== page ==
"It's a separate issue," Acheson said. "It's separate from Ridgelawn. I don't think they should mix the two."
Acheson was asked to meet face-to-face with bank officials because she did not wish to supply the bank with the significant amount of financial information the institution requested her to disclose in order to extend the cemetery's line of credit for another year.
In previous years, all that was required to extend the credit line were copies of Acheson's and the cemetery's tax records.
Now, the bank wanted to know things like what type of insurance policies she had and the amount of coverage for each; what stocks, bonds and other securities she possessed; did she have a will or trust; a list of all the real estate she owns and other mortgages; a detailed list of all her income and expenses in a year; and a list of all loans and leases.
"It was unbelievable what they asked for," Acheson said. "I wasn't going to give them all that information."
Not only did she view it as an invasion of her privacy, she also couldn't understand why all that information was necessary when she had been banking with Oxford for 81 years.
"She never had to do it before and there's never been a problem with this loan," Loretta said.
Both Acheson and her daughter-in-law confirmed that payments on the loan stemming from the cemetery's line of credit have never been late.
"Not that I'm aware of," Acheson said.
"When mom was paying it during the summer, she paid extra," Loretta noted.
When asked why Acheson had to supply all of this information, Loretta replied, "All he said was this is the way we do things now. These are our regulations."
Due to privacy laws, Oxford Bank could not comment on any of the specifics involving Acheson and Ridgelawn Cemetery.
However, the financial institution did release the following statement – "The customer has refused to provide Oxford Bank with fundamental bank/borrower financial information that is required by the bank's state and federal banking regulators."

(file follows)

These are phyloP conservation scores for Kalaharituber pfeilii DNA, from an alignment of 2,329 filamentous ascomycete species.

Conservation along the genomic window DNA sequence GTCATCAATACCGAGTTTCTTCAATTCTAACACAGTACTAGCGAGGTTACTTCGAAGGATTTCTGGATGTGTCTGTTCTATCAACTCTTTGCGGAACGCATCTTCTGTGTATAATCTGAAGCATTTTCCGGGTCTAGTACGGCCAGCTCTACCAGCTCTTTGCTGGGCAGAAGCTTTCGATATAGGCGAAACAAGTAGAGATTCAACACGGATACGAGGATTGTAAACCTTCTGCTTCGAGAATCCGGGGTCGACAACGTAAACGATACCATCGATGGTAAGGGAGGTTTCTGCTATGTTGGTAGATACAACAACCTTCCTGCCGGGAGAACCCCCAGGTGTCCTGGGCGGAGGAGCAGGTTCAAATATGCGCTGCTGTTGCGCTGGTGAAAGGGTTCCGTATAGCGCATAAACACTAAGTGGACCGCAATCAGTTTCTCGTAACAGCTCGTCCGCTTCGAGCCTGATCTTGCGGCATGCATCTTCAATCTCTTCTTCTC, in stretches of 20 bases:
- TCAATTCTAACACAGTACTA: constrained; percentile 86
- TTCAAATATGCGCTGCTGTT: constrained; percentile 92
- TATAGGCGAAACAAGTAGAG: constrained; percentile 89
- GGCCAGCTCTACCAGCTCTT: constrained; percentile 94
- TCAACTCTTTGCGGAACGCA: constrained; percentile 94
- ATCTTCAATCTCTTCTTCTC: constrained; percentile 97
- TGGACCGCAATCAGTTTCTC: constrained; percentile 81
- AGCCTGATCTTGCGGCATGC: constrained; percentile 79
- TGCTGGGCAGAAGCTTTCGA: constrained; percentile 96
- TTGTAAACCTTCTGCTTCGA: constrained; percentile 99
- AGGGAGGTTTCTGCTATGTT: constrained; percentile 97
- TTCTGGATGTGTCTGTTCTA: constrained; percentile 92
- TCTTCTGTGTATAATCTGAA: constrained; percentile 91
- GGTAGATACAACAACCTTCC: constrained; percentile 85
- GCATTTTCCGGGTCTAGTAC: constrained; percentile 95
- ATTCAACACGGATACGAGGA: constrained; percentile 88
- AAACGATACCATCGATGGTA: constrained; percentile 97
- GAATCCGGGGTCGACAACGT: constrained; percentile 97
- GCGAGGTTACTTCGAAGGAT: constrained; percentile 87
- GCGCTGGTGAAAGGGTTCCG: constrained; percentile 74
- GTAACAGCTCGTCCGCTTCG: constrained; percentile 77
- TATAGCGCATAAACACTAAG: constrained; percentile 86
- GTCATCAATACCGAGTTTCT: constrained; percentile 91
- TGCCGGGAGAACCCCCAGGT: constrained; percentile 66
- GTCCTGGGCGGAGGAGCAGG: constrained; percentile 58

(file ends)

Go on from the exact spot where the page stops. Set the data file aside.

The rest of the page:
When asked if the amount and type of information requested of Acheson was a result of the consent agreement with state and federal regulators that the bank's been operating under since May 2008, Bank Spokesman Tony Lasher indicated it's nothing new.
"It's always been a requirement," Lasher said. "This information that we're asking for – that's different than what she's provided before – has always been a requirement."
So, if it's always been a requirement, why wasn't all that information requested of Acheson in the past?
Lasher indicated he couldn't answer beyond the bank's official statement.
As a result of this incident, Acheson paid her personal and cemetery loans in full.
She's already moved her personal and cemetery accounts to Chase Bank and removed the contents of her safety deposit box.
The CDs are still at Oxford Bank.
Acheson indicated Oxford Bank is no longer the hometown bank it once was.
"They've gotten rid of the people I knew in there, the people that helped me for all these years," she said. "I just have to get over the fact that the bank and I are no longer friends."
CJ Carnacchio is editor for The Oxford Leader. He lives in the Village of Oxford with his wife Connie and daughter Larissa. When he's not busy working on the newspaper, he enjoys cigars/pipes, Martinis/Scotch, hunting and fishing.